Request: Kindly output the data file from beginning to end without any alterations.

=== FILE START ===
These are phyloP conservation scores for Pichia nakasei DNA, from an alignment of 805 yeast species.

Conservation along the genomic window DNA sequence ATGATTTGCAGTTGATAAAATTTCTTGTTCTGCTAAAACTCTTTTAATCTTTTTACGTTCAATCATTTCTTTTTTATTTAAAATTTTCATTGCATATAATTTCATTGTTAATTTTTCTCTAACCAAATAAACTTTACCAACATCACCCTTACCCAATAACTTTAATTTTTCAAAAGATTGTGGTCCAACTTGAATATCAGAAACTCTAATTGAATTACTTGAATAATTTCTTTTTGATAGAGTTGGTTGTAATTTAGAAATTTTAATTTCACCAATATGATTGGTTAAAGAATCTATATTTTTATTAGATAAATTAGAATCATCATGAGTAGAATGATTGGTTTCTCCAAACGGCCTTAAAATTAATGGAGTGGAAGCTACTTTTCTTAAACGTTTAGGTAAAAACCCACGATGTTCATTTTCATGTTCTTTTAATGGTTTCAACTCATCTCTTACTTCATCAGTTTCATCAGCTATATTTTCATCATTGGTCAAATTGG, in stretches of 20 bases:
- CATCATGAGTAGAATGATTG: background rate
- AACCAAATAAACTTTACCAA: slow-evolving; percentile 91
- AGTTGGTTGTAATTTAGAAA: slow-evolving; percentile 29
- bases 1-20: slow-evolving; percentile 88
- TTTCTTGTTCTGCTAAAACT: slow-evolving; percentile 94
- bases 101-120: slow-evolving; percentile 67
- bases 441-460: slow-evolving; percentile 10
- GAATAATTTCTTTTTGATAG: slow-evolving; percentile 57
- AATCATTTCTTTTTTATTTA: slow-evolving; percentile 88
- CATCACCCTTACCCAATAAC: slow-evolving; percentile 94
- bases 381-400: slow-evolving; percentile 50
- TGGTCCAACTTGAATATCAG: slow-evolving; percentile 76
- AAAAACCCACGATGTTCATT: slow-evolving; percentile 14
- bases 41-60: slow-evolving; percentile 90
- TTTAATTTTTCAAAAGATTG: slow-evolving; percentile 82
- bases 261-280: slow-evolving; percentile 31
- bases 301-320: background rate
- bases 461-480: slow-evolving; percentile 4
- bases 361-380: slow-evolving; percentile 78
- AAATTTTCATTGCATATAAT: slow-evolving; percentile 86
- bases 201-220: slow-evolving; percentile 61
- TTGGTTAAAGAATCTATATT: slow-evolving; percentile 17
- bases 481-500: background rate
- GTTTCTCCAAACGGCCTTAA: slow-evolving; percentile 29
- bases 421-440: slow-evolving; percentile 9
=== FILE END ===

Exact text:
These are phyloP conservation scores for Pichia nakasei DNA, from an alignment of 805 yeast species.

Conservation along the genomic window DNA sequence ATGATTTGCAGTTGATAAAATTTCTTGTTCTGCTAAAACTCTTTTAATCTTTTTACGTTCAATCATTTCTTTTTTATTTAAAATTTTCATTGCATATAATTTCATTGTTAATTTTTCTCTAACCAAATAAACTTTACCAACATCACCCTTACCCAATAACTTTAATTTTTCAAAAGATTGTGGTCCAACTTGAATATCAGAAACTCTAATTGAATTACTTGAATAATTTCTTTTTGATAGAGTTGGTTGTAATTTAGAAATTTTAATTTCACCAATATGATTGGTTAAAGAATCTATATTTTTATTAGATAAATTAGAATCATCATGAGTAGAATGATTGGTTTCTCCAAACGGCCTTAAAATTAATGGAGTGGAAGCTACTTTTCTTAAACGTTTAGGTAAAAACCCACGATGTTCATTTTCATGTTCTTTTAATGGTTTCAACTCATCTCTTACTTCATCAGTTTCATCAGCTATATTTTCATCATTGGTCAAATTGG, in stretches of 20 bases:
- CATCATGAGTAGAATGATTG: background rate
- AACCAAATAAACTTTACCAA: slow-evolving; percentile 91
- AGTTGGTTGTAATTTAGAAA: slow-evolving; percentile 29
- bases 1-20: slow-evolving; percentile 88
- TTTCTTGTTCTGCTAAAACT: slow-evolving; percentile 94
- bases 101-120: slow-evolving; percentile 67
- bases 441-460: slow-evolving; percentile 10
- GAATAATTTCTTTTTGATAG: slow-evolving; percentile 57
- AATCATTTCTTTTTTATTTA: slow-evolving; percentile 88
- CATCACCCTTACCCAATAAC: slow-evolving; percentile 94
- bases 381-400: slow-evolving; percentile 50
- TGGTCCAACTTGAATATCAG: slow-evolving; percentile 76
- AAAAACCCACGATGTTCATT: slow-evolving; percentile 14
- bases 41-60: slow-evolving; percentile 90
- TTTAATTTTTCAAAAGATTG: slow-evolving; percentile 82
- bases 261-280: slow-evolving; percentile 31
- bases 301-320: background rate
- bases 461-480: slow-evolving; percentile 4
- bases 361-380: slow-evolving; percentile 78
- AAATTTTCATTGCATATAAT: slow-evolving; percentile 86
- bases 201-220: slow-evolving; percentile 61
- TTGGTTAAAGAATCTATATT: slow-evolving; percentile 17
- bases 481-500: background rate
- GTTTCTCCAAACGGCCTTAA: slow-evolving; percentile 29
- bases 421-440: slow-evolving; percentile 9